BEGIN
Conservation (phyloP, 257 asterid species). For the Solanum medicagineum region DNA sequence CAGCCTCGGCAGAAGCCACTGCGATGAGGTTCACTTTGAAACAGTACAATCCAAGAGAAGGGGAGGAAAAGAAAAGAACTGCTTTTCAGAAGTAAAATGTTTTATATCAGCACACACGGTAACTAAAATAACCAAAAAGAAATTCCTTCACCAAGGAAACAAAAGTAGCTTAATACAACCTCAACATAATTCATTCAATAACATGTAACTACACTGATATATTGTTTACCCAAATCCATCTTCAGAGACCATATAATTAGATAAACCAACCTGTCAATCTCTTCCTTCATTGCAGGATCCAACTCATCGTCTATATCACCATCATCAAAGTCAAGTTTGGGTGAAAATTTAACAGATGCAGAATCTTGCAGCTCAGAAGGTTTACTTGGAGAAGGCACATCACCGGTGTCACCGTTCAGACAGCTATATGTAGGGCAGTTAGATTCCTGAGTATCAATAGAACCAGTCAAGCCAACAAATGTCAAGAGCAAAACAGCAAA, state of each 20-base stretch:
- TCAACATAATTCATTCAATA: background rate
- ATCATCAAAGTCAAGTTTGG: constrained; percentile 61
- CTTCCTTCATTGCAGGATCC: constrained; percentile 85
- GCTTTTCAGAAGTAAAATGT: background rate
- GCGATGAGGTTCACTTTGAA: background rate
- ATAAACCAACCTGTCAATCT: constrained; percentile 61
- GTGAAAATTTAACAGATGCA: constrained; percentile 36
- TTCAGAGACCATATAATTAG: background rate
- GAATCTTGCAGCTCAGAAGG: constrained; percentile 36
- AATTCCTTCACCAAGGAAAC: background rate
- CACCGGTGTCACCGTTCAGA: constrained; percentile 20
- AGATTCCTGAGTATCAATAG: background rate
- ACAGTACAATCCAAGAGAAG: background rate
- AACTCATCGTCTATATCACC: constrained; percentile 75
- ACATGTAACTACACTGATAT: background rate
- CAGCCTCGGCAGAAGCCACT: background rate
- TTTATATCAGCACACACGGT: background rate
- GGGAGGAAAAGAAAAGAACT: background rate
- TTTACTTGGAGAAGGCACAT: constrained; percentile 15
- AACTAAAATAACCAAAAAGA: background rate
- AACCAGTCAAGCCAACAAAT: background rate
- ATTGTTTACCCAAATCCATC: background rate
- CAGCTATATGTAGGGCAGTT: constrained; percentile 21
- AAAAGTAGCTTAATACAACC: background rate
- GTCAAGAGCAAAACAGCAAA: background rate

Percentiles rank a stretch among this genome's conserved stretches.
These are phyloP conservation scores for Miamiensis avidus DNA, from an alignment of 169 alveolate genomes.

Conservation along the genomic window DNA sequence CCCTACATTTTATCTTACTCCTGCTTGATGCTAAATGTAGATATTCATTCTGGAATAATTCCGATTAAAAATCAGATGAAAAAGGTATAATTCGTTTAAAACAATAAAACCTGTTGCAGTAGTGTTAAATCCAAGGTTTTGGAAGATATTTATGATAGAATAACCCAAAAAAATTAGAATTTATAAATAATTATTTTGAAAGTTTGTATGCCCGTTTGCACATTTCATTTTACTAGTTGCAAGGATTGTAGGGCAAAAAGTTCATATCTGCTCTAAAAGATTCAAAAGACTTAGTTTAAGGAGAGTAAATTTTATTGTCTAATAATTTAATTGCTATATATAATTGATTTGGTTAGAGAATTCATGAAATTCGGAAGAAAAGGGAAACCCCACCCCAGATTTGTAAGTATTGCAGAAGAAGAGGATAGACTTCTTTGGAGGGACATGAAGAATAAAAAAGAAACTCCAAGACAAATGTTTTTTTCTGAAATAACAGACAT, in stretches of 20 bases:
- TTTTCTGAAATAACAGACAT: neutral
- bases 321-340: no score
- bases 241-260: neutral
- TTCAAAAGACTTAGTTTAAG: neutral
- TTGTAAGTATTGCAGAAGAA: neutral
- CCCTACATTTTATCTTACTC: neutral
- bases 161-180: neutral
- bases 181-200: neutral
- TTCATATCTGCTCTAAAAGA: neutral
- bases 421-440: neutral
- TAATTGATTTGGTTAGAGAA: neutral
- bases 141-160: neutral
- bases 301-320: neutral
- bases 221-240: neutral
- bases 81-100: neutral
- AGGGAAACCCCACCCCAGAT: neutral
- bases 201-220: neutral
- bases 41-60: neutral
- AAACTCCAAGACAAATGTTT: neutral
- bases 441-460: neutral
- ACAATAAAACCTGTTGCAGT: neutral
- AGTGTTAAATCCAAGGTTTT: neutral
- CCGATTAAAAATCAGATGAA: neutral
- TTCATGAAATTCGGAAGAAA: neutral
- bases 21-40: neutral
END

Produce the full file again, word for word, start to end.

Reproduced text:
Conservation (phyloP, 257 asterid species). For the Solanum medicagineum region DNA sequence CAGCCTCGGCAGAAGCCACTGCGATGAGGTTCACTTTGAAACAGTACAATCCAAGAGAAGGGGAGGAAAAGAAAAGAACTGCTTTTCAGAAGTAAAATGTTTTATATCAGCACACACGGTAACTAAAATAACCAAAAAGAAATTCCTTCACCAAGGAAACAAAAGTAGCTTAATACAACCTCAACATAATTCATTCAATAACATGTAACTACACTGATATATTGTTTACCCAAATCCATCTTCAGAGACCATATAATTAGATAAACCAACCTGTCAATCTCTTCCTTCATTGCAGGATCCAACTCATCGTCTATATCACCATCATCAAAGTCAAGTTTGGGTGAAAATTTAACAGATGCAGAATCTTGCAGCTCAGAAGGTTTACTTGGAGAAGGCACATCACCGGTGTCACCGTTCAGACAGCTATATGTAGGGCAGTTAGATTCCTGAGTATCAATAGAACCAGTCAAGCCAACAAATGTCAAGAGCAAAACAGCAAA, state of each 20-base stretch:
- TCAACATAATTCATTCAATA: background rate
- ATCATCAAAGTCAAGTTTGG: constrained; percentile 61
- CTTCCTTCATTGCAGGATCC: constrained; percentile 85
- GCTTTTCAGAAGTAAAATGT: background rate
- GCGATGAGGTTCACTTTGAA: background rate
- ATAAACCAACCTGTCAATCT: constrained; percentile 61
- GTGAAAATTTAACAGATGCA: constrained; percentile 36
- TTCAGAGACCATATAATTAG: background rate
- GAATCTTGCAGCTCAGAAGG: constrained; percentile 36
- AATTCCTTCACCAAGGAAAC: background rate
- CACCGGTGTCACCGTTCAGA: constrained; percentile 20
- AGATTCCTGAGTATCAATAG: background rate
- ACAGTACAATCCAAGAGAAG: background rate
- AACTCATCGTCTATATCACC: constrained; percentile 75
- ACATGTAACTACACTGATAT: background rate
- CAGCCTCGGCAGAAGCCACT: background rate
- TTTATATCAGCACACACGGT: background rate
- GGGAGGAAAAGAAAAGAACT: background rate
- TTTACTTGGAGAAGGCACAT: constrained; percentile 15
- AACTAAAATAACCAAAAAGA: background rate
- AACCAGTCAAGCCAACAAAT: background rate
- ATTGTTTACCCAAATCCATC: background rate
- CAGCTATATGTAGGGCAGTT: constrained; percentile 21
- AAAAGTAGCTTAATACAACC: background rate
- GTCAAGAGCAAAACAGCAAA: background rate

Percentiles rank a stretch among this genome's conserved stretches.
These are phyloP conservation scores for Miamiensis avidus DNA, from an alignment of 169 alveolate genomes.

Conservation along the genomic window DNA sequence CCCTACATTTTATCTTACTCCTGCTTGATGCTAAATGTAGATATTCATTCTGGAATAATTCCGATTAAAAATCAGATGAAAAAGGTATAATTCGTTTAAAACAATAAAACCTGTTGCAGTAGTGTTAAATCCAAGGTTTTGGAAGATATTTATGATAGAATAACCCAAAAAAATTAGAATTTATAAATAATTATTTTGAAAGTTTGTATGCCCGTTTGCACATTTCATTTTACTAGTTGCAAGGATTGTAGGGCAAAAAGTTCATATCTGCTCTAAAAGATTCAAAAGACTTAGTTTAAGGAGAGTAAATTTTATTGTCTAATAATTTAATTGCTATATATAATTGATTTGGTTAGAGAATTCATGAAATTCGGAAGAAAAGGGAAACCCCACCCCAGATTTGTAAGTATTGCAGAAGAAGAGGATAGACTTCTTTGGAGGGACATGAAGAATAAAAAAGAAACTCCAAGACAAATGTTTTTTTCTGAAATAACAGACAT, in stretches of 20 bases:
- TTTTCTGAAATAACAGACAT: neutral
- bases 321-340: no score
- bases 241-260: neutral
- TTCAAAAGACTTAGTTTAAG: neutral
- TTGTAAGTATTGCAGAAGAA: neutral
- CCCTACATTTTATCTTACTC: neutral
- bases 161-180: neutral
- bases 181-200: neutral
- TTCATATCTGCTCTAAAAGA: neutral
- bases 421-440: neutral
- TAATTGATTTGGTTAGAGAA: neutral
- bases 141-160: neutral
- bases 301-320: neutral
- bases 221-240: neutral
- bases 81-100: neutral
- AGGGAAACCCCACCCCAGAT: neutral
- bases 201-220: neutral
- bases 41-60: neutral
- AAACTCCAAGACAAATGTTT: neutral
- bases 441-460: neutral
- ACAATAAAACCTGTTGCAGT: neutral
- AGTGTTAAATCCAAGGTTTT: neutral
- CCGATTAAAAATCAGATGAA: neutral
- TTCATGAAATTCGGAAGAAA: neutral
- bases 21-40: neutral